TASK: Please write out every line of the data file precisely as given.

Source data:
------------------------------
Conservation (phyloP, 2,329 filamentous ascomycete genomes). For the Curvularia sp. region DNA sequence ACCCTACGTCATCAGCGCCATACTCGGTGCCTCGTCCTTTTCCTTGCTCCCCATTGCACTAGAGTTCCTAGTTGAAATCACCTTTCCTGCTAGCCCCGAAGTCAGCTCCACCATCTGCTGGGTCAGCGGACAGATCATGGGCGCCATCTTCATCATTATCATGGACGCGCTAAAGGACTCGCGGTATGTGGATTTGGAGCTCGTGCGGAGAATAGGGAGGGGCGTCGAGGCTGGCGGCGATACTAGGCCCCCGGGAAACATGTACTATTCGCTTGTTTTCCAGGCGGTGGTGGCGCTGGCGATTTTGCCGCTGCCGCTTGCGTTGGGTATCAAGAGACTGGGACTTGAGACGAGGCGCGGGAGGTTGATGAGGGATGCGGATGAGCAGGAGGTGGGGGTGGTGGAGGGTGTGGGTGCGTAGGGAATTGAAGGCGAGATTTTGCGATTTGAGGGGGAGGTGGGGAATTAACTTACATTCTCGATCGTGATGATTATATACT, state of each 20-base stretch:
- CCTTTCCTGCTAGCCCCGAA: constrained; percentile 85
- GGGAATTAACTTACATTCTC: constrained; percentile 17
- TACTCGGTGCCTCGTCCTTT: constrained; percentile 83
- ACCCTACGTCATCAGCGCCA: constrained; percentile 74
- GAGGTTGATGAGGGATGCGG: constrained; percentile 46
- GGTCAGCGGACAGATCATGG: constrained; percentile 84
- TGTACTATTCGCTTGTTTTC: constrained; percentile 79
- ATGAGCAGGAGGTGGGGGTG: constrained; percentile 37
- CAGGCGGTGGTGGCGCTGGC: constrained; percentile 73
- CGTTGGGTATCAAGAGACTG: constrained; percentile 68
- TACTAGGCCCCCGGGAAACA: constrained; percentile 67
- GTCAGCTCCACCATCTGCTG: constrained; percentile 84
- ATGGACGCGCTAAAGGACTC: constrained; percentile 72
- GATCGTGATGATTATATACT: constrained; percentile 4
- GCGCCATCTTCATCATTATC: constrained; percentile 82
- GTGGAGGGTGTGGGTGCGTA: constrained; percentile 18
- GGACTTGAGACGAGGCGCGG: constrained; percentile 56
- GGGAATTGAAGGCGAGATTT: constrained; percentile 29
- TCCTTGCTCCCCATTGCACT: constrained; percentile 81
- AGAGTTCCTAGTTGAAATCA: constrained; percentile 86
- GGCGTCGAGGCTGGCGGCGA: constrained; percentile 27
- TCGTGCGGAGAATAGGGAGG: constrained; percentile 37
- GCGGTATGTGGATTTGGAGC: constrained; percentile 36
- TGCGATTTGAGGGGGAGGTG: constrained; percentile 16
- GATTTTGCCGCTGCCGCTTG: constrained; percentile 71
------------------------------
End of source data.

Conservation (phyloP, 2,329 filamentous ascomycete genomes). For the Curvularia sp. region DNA sequence ACCCTACGTCATCAGCGCCATACTCGGTGCCTCGTCCTTTTCCTTGCTCCCCATTGCACTAGAGTTCCTAGTTGAAATCACCTTTCCTGCTAGCCCCGAAGTCAGCTCCACCATCTGCTGGGTCAGCGGACAGATCATGGGCGCCATCTTCATCATTATCATGGACGCGCTAAAGGACTCGCGGTATGTGGATTTGGAGCTCGTGCGGAGAATAGGGAGGGGCGTCGAGGCTGGCGGCGATACTAGGCCCCCGGGAAACATGTACTATTCGCTTGTTTTCCAGGCGGTGGTGGCGCTGGCGATTTTGCCGCTGCCGCTTGCGTTGGGTATCAAGAGACTGGGACTTGAGACGAGGCGCGGGAGGTTGATGAGGGATGCGGATGAGCAGGAGGTGGGGGTGGTGGAGGGTGTGGGTGCGTAGGGAATTGAAGGCGAGATTTTGCGATTTGAGGGGGAGGTGGGGAATTAACTTACATTCTCGATCGTGATGATTATATACT, state of each 20-base stretch:
- CCTTTCCTGCTAGCCCCGAA: constrained; percentile 85
- GGGAATTAACTTACATTCTC: constrained; percentile 17
- TACTCGGTGCCTCGTCCTTT: constrained; percentile 83
- ACCCTACGTCATCAGCGCCA: constrained; percentile 74
- GAGGTTGATGAGGGATGCGG: constrained; percentile 46
- GGTCAGCGGACAGATCATGG: constrained; percentile 84
- TGTACTATTCGCTTGTTTTC: constrained; percentile 79
- ATGAGCAGGAGGTGGGGGTG: constrained; percentile 37
- CAGGCGGTGGTGGCGCTGGC: constrained; percentile 73
- CGTTGGGTATCAAGAGACTG: constrained; percentile 68
- TACTAGGCCCCCGGGAAACA: constrained; percentile 67
- GTCAGCTCCACCATCTGCTG: constrained; percentile 84
- ATGGACGCGCTAAAGGACTC: constrained; percentile 72
- GATCGTGATGATTATATACT: constrained; percentile 4
- GCGCCATCTTCATCATTATC: constrained; percentile 82
- GTGGAGGGTGTGGGTGCGTA: constrained; percentile 18
- GGACTTGAGACGAGGCGCGG: constrained; percentile 56
- GGGAATTGAAGGCGAGATTT: constrained; percentile 29
- TCCTTGCTCCCCATTGCACT: constrained; percentile 81
- AGAGTTCCTAGTTGAAATCA: constrained; percentile 86
- GGCGTCGAGGCTGGCGGCGA: constrained; percentile 27
- TCGTGCGGAGAATAGGGAGG: constrained; percentile 37
- GCGGTATGTGGATTTGGAGC: constrained; percentile 36
- TGCGATTTGAGGGGGAGGTG: constrained; percentile 16
- GATTTTGCCGCTGCCGCTTG: constrained; percentile 71